"I am a hopeless romantic and grew up watching Bollywood movies that are essentially romances with lots of drama and spice," she says.

She started writing while her husband, then an engineer, worked on an out-of-town project that left her alone Monday through Friday. "My evenings were somewhat lonely," she says, so she started writing articles about the Indian American experience, then moved to short fiction.

When she expanded to novels, she didn't think she'd ever sell Indian romances. But three years ago, New York-based Kensington Books started publishing ethnic fiction, defined as English-speaking books that focus on other cultures, and Bantwal was its first Indian author. Her first novel, The Dowry Bride, was published in 2007. The second, The Forbidden Daughter, came out in September.

Bantwal's work is an example of how an array of subject matter falls under the romance umbrella. Her books are set in India, have no graphic sexual descriptions, and address serious social issues (The Forbidden Daughter is about a mother whose doctor and in-laws want her to abort her female child).

Yet her books do follow the one rule required of any romance novel: a happy ending.

"Romances have come a long way," Bantwal says. "Romance authors are some of the most creative and prolific writers with their capacity to take the basic theme of boy-meets-girl and make it uniquely theirs by adding intrigue, drama, suspense, horror, paranormal elements, and a whole lot more."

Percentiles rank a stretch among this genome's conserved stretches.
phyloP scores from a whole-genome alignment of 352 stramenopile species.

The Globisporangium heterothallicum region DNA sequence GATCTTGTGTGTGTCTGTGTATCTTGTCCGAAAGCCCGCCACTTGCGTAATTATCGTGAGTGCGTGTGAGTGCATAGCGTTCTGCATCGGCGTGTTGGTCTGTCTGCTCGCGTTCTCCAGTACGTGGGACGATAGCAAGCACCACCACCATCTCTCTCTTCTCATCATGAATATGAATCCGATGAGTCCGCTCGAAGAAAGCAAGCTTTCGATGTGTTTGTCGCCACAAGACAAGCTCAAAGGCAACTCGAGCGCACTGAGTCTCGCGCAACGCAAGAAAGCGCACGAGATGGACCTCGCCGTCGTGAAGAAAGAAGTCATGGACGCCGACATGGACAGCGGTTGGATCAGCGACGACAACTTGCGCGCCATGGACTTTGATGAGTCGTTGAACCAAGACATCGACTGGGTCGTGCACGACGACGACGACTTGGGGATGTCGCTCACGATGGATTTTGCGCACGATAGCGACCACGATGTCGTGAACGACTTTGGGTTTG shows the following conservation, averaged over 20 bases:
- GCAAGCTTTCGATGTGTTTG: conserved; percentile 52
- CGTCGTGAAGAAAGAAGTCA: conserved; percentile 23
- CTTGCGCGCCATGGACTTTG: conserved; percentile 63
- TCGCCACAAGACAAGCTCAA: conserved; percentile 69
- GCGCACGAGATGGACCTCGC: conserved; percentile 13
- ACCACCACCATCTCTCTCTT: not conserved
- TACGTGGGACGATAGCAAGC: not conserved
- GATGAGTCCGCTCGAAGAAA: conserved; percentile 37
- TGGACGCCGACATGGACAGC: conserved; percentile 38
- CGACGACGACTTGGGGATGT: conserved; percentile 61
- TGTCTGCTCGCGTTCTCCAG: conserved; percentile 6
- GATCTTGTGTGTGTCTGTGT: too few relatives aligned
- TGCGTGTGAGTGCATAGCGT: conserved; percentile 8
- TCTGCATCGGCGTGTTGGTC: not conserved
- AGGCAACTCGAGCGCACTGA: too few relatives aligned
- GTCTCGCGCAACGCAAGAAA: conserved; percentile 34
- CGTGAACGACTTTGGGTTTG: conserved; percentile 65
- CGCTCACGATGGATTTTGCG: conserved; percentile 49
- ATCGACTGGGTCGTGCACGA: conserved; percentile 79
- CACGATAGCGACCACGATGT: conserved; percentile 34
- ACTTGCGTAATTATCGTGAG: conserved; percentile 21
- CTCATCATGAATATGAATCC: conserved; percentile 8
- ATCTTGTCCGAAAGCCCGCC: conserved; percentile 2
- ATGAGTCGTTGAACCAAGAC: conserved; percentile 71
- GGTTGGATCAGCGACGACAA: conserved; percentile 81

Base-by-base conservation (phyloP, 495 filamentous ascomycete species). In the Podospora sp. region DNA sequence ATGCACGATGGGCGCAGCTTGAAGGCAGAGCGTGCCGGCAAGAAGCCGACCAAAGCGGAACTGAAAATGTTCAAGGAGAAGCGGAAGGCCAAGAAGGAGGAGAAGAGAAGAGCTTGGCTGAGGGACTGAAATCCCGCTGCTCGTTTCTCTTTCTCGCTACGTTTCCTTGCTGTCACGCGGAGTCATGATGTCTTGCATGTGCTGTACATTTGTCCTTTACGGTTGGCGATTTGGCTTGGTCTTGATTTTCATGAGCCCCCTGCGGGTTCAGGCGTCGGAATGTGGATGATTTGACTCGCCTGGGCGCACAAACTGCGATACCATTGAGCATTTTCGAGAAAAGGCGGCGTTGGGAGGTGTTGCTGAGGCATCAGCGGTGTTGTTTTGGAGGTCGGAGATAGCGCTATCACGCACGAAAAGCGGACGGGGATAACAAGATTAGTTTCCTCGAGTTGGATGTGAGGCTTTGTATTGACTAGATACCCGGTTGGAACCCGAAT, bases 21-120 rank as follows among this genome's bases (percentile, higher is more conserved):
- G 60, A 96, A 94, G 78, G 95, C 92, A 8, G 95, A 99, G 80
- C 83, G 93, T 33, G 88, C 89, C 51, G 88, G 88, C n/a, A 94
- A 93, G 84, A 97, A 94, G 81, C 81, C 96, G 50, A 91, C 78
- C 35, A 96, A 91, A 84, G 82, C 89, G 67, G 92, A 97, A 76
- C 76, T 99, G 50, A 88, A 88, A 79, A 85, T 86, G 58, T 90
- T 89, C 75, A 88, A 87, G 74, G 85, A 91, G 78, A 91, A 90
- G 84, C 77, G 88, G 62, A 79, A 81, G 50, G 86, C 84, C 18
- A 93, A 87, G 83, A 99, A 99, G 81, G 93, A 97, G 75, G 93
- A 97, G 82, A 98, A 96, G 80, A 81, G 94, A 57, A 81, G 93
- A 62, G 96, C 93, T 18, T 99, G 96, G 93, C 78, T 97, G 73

Stephanie Julian, 43, of Reading, adds a lot of those paranormal elements to her novels, which are labeled as "romantica" - romantic erotic fiction - and published as e-books through Ellora's Cave at www.jasminejade.com. Her "Magical Seduction Series" includes fairies and werewolves and covers that put Fabio to shame.

But nothing about her screams, "I write erotic fiction." She's a suburban-dwelling professional woman who left her full-time job as a reporter for the Reading Eagle to freelance and raise two sons. That's when she developed a romance-a-day habit - sometimes more.

"When I first started reading them, they were the old-style books about women in jeopardy, and they were historical and they were big strong men with dainty little women who didn't know how to take care of themselves and needed a man," says Julian, a member of the Valley Forge Romance Writers group. Then she found contemporary romance novels - the kind of books that Ciotta writes. "They were writing about women who had jobs and women who were living in the world, and they were looking for a husband or at least a companion, and that was a whole eye-opening experience for me."

Even though the romance industry continues to grow, these authors don't think the haze of mockery surrounding the industry is going to go away anytime soon, even if the genre is poised to expand in rough economic times.

"Harp all you want, but it's a billion-dollar industry," says Wendell. "Harlequin started during the Great Depression, and with the economy in a great free fall, more and more people will be looking for literature with a happy ending."